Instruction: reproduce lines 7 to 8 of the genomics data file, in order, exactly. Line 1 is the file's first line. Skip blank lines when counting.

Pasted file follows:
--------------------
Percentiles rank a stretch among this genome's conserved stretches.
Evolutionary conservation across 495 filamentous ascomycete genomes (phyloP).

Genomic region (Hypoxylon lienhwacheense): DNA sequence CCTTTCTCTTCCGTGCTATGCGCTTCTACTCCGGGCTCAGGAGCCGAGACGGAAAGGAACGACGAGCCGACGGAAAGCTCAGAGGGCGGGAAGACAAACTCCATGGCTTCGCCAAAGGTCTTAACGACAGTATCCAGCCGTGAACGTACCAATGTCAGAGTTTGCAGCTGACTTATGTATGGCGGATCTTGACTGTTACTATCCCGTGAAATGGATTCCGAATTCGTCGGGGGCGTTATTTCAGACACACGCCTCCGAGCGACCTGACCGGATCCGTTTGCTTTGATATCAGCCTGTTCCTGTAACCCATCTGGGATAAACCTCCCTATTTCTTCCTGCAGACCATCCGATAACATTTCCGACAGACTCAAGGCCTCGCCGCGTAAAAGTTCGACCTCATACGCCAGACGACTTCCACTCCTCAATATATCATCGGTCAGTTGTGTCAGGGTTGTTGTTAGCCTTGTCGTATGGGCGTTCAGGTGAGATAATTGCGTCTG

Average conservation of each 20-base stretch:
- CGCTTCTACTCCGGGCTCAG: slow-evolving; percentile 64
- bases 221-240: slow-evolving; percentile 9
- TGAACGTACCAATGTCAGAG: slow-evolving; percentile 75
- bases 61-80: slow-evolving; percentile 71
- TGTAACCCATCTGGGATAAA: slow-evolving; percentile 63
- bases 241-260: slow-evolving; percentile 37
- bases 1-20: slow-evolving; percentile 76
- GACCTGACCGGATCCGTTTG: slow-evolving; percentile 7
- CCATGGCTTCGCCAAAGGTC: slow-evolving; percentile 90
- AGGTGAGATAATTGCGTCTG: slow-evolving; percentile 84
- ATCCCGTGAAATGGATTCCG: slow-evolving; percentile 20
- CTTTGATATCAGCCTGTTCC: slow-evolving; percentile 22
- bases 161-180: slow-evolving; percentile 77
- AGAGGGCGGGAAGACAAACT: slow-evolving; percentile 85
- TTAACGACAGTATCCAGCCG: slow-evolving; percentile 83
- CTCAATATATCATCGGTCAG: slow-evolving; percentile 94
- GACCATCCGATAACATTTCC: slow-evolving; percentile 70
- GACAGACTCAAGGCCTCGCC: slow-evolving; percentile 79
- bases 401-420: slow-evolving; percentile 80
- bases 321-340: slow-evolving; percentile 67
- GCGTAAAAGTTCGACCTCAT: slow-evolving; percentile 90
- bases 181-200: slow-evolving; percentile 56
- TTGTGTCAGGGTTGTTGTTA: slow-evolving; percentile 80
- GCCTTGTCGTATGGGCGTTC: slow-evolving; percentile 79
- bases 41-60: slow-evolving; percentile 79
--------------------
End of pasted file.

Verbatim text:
- TGAACGTACCAATGTCAGAG: slow-evolving; percentile 75
- bases 61-80: slow-evolving; percentile 71